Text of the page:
Europe’s first ‘spaceplane’ ready for takeoff (updated)

11 Feb 2015

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Artist impression of ESA's Intermediate eXperimental Vehicle (IXV). Image via ESA - J Huart

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Europe’s first experimental ‘spaceplane’ is aiming to be the European Space Agency’s (ESA) latest highly advanced craft to test the limits of how objects can return to a planet from space.

The two-tonne unmanned spaceship is to be known as the Intermediate eXperimental Vehicle (IXV) and will aim to test how the ESA can create future craft that could play a part in future manned missions to Mars and other planets.

While US space agency NASA and the Russian Federal Space Agency (RKA) have been sending manned craft into space and back for decades, the ESA is less experienced when it comes to sending their own astronauts to space that weren’t on Russian or American craft.

At 1pm UTC today from the ESA’s spaceport in French Guiana, the craft will be launched into space on top of a rocket system until it reaches a height of 450km above the Earth’s surface where it will jettison and then begin its rapid descent back from whence it came.

Measuring every single detail during the craft’s descent at a speed of 7.5km/s, ESA control will guide the IXV to a much more gentle landing as it reaches its destination just off the Galápagos Islands, where a ship will be waiting to collect it.

To be absolutely sure all the data from the craft is obtained, the IXV will begin sending the data mid-air the moment it breaks the radio silence that comes when travelling through the Earth’s atmosphere, since given the dangers of space travel, it could lead to a wasted mission if the IXV were to crash into the Atlantic Ocean.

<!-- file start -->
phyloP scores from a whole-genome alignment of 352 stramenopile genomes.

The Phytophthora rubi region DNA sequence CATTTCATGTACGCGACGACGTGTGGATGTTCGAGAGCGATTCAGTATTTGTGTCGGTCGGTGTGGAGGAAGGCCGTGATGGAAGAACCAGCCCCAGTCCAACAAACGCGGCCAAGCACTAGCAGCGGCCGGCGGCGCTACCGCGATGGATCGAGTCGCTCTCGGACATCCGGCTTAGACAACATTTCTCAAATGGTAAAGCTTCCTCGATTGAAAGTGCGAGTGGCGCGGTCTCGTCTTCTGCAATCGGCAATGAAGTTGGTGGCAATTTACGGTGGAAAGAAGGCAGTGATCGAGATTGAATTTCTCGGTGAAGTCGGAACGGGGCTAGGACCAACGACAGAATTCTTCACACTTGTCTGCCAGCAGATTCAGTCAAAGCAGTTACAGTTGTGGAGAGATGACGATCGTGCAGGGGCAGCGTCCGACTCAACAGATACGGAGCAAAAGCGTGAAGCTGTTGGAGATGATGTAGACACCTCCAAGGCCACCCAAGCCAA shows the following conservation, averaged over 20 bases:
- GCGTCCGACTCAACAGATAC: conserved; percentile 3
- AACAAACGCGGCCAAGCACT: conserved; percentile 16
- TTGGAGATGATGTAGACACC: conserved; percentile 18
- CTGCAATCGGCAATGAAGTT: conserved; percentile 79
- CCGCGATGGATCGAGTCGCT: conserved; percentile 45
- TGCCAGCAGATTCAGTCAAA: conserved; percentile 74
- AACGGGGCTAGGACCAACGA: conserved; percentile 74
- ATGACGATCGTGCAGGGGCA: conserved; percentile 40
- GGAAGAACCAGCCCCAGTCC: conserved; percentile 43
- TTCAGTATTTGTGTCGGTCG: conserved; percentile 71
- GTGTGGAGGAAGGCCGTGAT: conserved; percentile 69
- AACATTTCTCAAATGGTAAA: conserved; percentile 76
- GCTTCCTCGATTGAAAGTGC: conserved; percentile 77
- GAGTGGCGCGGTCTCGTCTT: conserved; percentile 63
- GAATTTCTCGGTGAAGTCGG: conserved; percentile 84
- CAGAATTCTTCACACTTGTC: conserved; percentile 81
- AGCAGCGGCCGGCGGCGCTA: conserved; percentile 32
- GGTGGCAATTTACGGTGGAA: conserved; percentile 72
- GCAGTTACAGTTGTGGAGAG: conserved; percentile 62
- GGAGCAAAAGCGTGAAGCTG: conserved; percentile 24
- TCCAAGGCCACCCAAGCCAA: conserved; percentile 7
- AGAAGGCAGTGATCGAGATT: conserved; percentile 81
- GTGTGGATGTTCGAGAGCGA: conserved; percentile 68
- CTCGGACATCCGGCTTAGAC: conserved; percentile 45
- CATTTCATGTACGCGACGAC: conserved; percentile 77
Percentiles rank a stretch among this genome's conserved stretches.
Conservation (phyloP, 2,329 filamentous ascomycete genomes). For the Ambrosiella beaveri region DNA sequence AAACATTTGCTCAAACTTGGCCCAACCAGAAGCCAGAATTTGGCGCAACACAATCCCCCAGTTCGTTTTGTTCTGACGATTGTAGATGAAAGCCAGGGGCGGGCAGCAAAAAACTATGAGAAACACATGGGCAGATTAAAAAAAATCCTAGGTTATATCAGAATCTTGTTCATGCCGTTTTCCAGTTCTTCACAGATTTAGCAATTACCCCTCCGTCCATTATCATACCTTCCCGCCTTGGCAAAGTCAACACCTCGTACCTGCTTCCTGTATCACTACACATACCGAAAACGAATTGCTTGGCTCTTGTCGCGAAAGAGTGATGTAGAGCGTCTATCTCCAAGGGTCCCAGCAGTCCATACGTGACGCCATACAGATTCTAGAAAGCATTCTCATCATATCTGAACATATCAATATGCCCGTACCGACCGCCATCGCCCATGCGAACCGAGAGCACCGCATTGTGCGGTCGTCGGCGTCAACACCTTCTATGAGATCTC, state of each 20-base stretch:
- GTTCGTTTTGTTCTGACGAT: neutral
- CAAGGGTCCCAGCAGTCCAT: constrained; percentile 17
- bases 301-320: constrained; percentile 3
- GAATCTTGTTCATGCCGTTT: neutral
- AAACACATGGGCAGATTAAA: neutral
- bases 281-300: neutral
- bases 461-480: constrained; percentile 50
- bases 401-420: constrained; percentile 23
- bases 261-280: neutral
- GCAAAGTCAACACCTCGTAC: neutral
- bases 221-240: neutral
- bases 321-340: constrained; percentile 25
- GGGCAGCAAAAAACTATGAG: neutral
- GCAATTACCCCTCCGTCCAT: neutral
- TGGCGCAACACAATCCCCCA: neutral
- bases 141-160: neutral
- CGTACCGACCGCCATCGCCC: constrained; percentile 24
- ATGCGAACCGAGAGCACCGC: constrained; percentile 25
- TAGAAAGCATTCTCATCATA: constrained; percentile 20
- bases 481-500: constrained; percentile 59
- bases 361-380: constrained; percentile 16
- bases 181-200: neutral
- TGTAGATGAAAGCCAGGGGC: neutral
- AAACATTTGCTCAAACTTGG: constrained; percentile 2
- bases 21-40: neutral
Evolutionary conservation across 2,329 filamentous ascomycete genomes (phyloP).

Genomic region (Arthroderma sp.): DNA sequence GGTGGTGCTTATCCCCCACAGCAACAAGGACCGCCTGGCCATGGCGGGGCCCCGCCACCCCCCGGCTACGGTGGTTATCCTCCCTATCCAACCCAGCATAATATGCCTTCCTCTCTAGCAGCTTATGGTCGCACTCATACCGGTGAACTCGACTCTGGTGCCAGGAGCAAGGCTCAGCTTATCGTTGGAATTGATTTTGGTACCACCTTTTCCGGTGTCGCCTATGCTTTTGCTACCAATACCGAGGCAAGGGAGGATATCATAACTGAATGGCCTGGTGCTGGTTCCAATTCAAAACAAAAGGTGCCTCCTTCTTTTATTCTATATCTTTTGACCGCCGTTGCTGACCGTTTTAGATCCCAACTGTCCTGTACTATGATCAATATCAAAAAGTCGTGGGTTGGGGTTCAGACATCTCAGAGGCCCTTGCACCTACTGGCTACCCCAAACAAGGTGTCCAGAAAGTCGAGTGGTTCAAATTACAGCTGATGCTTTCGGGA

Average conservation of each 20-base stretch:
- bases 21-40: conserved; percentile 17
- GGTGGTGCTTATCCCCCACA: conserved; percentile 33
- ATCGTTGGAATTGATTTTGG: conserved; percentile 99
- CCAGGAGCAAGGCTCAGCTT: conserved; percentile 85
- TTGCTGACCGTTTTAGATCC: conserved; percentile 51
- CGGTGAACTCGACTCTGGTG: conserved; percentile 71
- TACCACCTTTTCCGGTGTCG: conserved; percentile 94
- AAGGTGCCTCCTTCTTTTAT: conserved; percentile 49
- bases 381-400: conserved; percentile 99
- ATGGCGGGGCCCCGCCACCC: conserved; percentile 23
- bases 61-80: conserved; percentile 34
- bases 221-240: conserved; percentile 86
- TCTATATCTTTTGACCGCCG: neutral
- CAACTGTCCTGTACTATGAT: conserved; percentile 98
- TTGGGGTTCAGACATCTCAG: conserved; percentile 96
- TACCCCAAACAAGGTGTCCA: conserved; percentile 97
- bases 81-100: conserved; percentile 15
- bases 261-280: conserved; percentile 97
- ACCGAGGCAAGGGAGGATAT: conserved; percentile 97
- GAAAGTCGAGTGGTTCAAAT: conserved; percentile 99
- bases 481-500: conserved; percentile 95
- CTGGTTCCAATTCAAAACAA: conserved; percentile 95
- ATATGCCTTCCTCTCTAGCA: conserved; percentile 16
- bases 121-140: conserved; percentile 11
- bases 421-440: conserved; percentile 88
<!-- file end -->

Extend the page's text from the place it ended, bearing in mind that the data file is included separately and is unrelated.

IXV-ESA-route

Artist’s view of the IXV mission. Image via ESA–J Huart, 2014

Pride in their work

Speaking to the BBC, the ESA’s project manager Giorgio Tumino said Europe is excellent at going to orbit.

“We have all the launchers, for example. We also have great know-how in operating complex systems in orbit.

“But where we are a bit behind is in the knowledge of how to come back from orbit. So, if we are to close the circle – go to orbit, stay in orbit, come back from orbit – this third leg we need to master, as well as other space-faring nations.”

So if the IXV proves to be a great success, where does the ESA go from there?

The answer is Pride – the Programme for Reusable In-orbit Demonstrator in Europe – that will begin the next stage of creating Europe’s own manned craft in a craft that resembles a NASA space shuttle and in a similar fashion, can land on an aircraft runway.

However, before then, there is still much testing to be undertaken before Pride’s expected launch in 2020.

Watch the IXV take-off live from French Guiana here with the help of the ESA.

Colm Gorey is a journalist with Siliconrepublic.com

editorial@siliconrepublic.com